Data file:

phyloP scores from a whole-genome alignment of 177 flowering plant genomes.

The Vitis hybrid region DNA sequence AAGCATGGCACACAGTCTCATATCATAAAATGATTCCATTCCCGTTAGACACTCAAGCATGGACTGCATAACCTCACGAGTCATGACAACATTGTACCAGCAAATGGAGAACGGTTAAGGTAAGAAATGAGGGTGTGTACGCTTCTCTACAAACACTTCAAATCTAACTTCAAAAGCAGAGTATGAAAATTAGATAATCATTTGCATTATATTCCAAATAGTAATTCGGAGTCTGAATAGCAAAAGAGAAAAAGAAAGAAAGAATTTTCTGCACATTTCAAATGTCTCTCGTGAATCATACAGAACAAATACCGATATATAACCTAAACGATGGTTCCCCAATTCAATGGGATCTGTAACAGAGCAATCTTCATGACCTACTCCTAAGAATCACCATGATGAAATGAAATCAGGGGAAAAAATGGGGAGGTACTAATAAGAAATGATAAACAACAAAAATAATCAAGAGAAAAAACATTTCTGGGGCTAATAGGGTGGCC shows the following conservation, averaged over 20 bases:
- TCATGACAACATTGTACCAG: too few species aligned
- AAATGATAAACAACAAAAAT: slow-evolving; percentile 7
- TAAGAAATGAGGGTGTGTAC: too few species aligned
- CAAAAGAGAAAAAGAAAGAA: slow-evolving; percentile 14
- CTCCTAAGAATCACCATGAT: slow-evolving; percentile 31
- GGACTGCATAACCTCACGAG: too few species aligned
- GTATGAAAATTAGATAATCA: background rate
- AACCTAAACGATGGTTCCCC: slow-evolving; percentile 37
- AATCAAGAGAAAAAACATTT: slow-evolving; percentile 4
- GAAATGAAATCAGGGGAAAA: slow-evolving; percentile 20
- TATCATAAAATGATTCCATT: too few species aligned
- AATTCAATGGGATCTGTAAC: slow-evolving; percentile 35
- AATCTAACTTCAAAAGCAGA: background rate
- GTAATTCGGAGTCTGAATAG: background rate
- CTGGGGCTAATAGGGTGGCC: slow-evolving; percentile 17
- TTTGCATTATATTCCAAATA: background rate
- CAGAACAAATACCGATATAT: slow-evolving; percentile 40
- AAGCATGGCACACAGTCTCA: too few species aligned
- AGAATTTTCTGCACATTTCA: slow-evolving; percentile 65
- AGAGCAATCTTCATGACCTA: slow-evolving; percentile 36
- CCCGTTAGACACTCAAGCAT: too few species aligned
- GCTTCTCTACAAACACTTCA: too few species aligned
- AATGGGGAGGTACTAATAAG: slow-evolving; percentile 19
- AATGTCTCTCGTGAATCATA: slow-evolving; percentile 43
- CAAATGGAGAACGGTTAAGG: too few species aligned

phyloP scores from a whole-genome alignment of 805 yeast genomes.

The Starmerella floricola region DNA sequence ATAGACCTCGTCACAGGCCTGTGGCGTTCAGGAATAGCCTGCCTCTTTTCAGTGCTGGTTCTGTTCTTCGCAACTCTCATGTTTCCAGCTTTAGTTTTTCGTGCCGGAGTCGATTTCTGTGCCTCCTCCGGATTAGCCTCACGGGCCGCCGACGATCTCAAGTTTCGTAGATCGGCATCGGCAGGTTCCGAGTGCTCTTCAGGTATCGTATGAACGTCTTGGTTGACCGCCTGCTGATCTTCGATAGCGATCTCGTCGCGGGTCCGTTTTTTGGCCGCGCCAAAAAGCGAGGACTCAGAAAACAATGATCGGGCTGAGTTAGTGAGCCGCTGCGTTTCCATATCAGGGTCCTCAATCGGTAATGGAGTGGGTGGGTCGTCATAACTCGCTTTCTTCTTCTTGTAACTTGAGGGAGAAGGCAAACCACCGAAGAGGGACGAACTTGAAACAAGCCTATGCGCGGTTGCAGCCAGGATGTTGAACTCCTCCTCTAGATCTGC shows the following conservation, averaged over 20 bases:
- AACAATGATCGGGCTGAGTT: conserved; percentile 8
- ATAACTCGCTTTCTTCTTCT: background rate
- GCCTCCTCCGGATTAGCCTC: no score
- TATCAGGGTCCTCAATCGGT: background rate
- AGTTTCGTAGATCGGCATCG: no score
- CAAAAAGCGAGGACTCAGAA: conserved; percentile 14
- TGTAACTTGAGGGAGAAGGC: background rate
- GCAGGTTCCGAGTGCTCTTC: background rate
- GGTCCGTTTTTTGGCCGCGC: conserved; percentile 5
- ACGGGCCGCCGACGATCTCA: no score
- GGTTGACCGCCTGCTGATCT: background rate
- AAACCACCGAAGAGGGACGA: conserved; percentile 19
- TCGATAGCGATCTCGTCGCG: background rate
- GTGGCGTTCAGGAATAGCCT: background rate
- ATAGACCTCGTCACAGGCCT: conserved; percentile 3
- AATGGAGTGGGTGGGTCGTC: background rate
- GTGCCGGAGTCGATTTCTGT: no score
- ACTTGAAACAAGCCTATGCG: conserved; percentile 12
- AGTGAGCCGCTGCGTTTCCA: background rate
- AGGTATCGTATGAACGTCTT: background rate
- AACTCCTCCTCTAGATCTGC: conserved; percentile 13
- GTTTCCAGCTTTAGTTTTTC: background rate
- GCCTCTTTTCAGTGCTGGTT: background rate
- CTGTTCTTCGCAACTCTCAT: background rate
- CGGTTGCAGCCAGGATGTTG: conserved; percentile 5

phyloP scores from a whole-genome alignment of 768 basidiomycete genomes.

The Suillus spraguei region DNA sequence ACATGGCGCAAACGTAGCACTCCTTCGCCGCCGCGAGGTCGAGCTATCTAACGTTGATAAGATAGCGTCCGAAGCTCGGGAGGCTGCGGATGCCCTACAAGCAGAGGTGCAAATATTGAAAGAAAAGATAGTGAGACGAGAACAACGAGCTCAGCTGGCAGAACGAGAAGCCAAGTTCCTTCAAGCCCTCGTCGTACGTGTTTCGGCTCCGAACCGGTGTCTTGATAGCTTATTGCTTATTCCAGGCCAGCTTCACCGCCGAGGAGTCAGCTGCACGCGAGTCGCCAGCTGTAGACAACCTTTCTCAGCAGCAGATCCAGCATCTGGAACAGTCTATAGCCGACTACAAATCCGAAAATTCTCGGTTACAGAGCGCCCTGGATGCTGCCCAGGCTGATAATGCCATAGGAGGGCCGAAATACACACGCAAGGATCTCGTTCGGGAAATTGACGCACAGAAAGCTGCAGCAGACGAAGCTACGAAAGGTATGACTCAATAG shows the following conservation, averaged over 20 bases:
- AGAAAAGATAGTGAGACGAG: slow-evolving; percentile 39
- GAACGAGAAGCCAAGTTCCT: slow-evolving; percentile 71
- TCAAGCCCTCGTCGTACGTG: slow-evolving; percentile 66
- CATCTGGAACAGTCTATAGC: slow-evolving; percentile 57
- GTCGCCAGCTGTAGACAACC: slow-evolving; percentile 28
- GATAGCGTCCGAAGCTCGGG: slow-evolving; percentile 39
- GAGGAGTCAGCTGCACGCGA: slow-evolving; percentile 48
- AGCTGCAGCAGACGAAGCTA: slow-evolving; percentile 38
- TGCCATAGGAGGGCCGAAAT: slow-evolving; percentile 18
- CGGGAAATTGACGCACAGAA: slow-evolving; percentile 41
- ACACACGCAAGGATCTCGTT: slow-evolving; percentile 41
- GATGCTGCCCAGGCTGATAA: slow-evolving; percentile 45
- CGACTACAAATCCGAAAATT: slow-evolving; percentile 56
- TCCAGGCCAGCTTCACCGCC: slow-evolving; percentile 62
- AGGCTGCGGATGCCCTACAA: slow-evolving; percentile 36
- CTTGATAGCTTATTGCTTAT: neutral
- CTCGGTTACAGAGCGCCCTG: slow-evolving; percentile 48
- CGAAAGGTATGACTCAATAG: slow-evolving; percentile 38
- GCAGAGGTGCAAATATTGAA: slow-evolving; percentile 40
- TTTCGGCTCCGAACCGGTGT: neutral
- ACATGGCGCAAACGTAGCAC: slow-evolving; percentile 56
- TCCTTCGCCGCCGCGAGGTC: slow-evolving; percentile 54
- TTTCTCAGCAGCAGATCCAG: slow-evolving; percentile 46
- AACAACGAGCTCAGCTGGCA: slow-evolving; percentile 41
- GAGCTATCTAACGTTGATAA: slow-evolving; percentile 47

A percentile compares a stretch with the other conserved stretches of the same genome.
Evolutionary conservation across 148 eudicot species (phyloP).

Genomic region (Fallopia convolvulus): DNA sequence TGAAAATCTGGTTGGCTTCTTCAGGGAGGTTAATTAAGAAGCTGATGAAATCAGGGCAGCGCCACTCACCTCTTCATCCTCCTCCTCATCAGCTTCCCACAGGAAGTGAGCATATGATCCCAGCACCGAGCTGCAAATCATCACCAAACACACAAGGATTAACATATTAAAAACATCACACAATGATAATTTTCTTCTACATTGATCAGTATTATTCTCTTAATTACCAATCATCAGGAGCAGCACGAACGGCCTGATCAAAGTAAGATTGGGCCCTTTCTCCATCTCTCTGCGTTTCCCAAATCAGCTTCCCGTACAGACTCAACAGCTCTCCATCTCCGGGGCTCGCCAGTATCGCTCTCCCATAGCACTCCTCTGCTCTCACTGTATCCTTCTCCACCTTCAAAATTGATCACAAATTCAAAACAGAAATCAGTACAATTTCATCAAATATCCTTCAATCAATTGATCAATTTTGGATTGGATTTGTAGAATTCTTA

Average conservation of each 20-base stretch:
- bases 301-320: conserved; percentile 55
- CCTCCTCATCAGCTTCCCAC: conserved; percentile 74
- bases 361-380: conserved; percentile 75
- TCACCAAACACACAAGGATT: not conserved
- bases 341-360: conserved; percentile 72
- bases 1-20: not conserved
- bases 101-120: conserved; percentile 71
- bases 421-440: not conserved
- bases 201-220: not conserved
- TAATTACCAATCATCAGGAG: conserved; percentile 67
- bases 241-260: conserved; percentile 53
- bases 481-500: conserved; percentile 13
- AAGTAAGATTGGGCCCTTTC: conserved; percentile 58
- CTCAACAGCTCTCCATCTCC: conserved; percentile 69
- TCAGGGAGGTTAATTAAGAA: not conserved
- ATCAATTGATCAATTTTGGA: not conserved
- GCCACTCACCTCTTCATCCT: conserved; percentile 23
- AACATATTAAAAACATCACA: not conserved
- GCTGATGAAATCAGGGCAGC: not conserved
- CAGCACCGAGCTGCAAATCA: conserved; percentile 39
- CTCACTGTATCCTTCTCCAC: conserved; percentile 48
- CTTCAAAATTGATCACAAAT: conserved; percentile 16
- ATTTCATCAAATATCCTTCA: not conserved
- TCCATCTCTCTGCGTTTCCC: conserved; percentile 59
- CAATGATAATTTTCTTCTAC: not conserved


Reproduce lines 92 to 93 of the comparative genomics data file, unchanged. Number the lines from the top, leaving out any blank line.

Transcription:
- bases 101-120: conserved; percentile 71
- bases 421-440: not conserved